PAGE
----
Young Asian elephants form all-male groups to survive
A team of researchers affiliated with several institutions in India has found evidence of young Asian elephants forming all-male groups as a way to survive. In their paper published in the journal Scientific Reports, the group describes their study of the elephants in different parts of India, and what they found.
Asian elephants are not doing well—as humans increasingly encroach on their territory, elephants find survival more difficult. Some die due to poaching, but others are killed when they damage croplands or wander into populated areas. The researchers with this new effort report that some of the young male elephants have been adapting their behavior to give themselves a better chance of surviving—they have been forming groups instead of hanging out alone.
In the past, as male elephants grew old enough to become sexually mature, they would wander away from their families and head off alone into the wild. Typically, they would look for an area with enough food and locally available, sexually mature females. But now, conditions are changing, the researchers report—instead of heading off alone, young males have started joining up with other young males, forming groups.
The researchers began their study after hearing about groups of young male elephants running around together like human gangs. To learn more, they looked at photographs taken of elephants all across India during the year 2016 to 2017—from farmlands, forests and urban centers. In all, they analyzed 1,445 photographs of 248 individual young male elephants. They report that they did find evidence of young males forming groups. They also found a particular behavior pattern—the more dangerous a given area was for a young male elephant, the more likely he was to join a group. Thus, elephant groups in areas with more people were larger than groups in other areas. And in some places where elephants are known to be relatively safe from human harm, the males continued to head out on their own. The researchers conclude that the elephants in India are forming groups out of behavioral necessity.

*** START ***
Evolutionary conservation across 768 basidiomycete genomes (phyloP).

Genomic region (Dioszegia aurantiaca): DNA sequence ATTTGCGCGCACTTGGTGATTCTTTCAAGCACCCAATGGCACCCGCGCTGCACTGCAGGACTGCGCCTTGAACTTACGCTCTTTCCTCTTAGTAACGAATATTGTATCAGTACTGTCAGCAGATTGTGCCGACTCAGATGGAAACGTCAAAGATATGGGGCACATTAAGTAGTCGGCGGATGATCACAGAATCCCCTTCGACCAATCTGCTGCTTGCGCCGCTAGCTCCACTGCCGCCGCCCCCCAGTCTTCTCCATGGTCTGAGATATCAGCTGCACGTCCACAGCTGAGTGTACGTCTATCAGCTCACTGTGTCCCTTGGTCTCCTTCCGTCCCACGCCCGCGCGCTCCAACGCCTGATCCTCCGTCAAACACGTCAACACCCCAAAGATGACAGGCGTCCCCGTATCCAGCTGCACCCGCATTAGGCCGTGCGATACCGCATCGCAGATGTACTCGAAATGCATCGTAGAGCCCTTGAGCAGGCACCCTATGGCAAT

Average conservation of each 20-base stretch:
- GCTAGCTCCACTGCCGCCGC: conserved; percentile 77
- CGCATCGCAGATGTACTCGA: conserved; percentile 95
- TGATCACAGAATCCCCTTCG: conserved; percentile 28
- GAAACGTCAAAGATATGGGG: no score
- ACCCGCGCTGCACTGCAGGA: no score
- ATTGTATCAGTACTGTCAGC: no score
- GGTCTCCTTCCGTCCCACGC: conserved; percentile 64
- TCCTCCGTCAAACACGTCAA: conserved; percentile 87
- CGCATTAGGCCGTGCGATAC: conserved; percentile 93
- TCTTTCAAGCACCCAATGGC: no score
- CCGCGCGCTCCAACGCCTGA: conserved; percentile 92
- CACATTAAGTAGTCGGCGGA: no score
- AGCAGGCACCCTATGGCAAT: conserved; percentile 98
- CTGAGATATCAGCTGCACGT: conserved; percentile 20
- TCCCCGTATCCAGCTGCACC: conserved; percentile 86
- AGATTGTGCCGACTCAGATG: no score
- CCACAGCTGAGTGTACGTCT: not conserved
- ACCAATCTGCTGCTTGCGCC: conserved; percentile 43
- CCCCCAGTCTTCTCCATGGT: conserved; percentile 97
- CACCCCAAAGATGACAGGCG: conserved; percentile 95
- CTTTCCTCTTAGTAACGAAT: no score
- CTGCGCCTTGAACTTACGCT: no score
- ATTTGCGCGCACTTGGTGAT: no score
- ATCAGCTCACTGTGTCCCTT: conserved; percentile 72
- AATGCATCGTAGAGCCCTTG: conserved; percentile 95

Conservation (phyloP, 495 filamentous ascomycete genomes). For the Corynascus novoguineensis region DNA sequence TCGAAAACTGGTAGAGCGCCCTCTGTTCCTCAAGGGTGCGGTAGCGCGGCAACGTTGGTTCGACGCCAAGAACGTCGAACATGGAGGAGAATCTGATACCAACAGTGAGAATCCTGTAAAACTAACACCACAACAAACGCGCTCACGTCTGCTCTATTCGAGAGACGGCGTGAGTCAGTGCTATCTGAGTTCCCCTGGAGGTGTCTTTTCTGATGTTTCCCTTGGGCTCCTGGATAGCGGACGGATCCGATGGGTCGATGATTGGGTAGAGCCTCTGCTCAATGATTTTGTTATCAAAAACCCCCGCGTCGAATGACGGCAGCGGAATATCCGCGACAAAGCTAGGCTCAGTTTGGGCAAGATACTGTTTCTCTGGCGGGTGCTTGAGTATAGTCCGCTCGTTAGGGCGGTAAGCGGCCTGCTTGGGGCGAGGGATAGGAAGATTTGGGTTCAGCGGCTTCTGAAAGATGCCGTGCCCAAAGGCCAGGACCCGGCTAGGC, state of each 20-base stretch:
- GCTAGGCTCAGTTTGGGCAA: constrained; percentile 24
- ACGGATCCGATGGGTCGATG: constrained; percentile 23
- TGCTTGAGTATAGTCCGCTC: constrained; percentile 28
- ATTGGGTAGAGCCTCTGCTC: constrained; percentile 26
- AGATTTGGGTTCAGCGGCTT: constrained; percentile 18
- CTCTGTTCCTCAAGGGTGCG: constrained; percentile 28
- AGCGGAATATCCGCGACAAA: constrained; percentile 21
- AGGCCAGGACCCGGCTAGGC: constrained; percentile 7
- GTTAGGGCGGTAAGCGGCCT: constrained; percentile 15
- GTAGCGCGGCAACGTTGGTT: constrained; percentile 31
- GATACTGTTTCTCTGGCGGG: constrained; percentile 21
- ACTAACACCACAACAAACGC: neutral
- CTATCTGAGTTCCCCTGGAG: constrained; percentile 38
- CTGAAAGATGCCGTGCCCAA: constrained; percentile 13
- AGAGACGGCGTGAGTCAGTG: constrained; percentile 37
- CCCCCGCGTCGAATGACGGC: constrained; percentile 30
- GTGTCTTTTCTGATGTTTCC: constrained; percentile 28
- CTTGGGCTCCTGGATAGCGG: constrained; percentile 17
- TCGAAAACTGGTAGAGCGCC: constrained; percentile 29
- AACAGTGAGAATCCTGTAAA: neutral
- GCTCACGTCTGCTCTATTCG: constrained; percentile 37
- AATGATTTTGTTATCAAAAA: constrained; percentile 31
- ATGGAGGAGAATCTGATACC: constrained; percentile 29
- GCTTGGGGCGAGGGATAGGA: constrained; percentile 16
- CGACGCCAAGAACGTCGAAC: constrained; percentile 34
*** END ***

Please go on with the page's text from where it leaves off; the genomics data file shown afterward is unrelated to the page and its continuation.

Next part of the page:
More information: Nishant Srinivasaiah et al. All-Male Groups in Asian Elephants: A Novel, Adaptive Social Strategy in Increasingly Anthropogenic Landscapes of Southern India, Scientific Reports (2019). DOI: 10.1038/s41598-019-45130-1
Journal information: Scientific Reports
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